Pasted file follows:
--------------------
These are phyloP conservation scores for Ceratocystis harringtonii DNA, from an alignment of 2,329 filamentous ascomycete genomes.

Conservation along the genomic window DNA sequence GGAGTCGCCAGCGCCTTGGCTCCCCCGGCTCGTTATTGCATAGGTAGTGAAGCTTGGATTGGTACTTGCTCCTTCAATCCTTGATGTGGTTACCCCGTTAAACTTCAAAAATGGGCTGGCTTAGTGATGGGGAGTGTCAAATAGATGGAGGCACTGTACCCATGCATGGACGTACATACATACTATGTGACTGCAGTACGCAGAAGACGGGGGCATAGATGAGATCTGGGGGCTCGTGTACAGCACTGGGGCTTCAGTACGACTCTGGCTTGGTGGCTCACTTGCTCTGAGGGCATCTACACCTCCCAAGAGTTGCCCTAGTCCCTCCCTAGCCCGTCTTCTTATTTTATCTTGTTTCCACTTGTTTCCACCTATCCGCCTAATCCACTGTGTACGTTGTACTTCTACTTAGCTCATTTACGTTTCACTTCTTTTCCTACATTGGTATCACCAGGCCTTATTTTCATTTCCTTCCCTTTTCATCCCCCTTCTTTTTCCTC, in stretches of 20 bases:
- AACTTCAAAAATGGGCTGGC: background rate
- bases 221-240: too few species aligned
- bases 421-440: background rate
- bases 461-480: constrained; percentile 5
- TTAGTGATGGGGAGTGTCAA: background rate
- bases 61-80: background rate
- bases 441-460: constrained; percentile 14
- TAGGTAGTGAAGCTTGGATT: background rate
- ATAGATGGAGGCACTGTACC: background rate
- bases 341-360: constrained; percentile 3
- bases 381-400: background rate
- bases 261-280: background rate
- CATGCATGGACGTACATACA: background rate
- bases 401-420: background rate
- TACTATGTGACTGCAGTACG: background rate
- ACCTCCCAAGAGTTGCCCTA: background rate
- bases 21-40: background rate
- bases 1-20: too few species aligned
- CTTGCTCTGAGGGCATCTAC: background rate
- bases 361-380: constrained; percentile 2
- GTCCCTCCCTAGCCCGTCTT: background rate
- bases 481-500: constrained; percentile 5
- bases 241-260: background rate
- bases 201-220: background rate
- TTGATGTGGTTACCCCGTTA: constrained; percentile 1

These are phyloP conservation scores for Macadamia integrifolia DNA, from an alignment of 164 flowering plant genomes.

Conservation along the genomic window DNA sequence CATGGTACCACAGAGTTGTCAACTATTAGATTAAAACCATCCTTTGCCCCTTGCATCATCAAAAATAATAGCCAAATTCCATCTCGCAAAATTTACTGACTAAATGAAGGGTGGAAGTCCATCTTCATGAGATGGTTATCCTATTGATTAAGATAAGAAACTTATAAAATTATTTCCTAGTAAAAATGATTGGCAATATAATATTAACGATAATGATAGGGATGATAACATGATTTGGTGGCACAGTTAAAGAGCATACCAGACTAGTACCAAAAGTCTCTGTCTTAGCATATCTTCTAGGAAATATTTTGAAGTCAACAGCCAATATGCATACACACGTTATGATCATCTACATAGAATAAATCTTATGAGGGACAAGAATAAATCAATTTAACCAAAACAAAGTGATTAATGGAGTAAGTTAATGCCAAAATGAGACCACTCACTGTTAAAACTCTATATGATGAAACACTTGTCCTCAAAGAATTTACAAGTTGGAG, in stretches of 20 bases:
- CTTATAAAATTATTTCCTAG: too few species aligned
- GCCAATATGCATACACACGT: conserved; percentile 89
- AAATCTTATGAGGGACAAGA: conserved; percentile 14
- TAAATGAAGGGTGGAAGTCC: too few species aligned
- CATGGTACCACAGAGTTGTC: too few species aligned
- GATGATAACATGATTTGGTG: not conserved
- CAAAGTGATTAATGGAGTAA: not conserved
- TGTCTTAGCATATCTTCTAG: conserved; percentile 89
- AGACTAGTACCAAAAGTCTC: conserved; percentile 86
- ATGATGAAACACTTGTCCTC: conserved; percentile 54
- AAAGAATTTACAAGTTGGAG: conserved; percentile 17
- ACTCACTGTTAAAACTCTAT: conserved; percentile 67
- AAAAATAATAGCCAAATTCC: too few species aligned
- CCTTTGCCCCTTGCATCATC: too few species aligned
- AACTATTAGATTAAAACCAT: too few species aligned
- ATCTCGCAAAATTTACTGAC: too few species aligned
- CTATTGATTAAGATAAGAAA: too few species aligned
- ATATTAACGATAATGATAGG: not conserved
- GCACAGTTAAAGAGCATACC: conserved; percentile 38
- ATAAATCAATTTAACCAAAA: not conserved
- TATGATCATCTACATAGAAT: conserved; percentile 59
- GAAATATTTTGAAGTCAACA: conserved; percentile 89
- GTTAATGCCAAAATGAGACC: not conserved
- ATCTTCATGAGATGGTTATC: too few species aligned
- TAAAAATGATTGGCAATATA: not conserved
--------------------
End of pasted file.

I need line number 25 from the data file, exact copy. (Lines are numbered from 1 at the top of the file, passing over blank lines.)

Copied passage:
- bases 241-260: background rate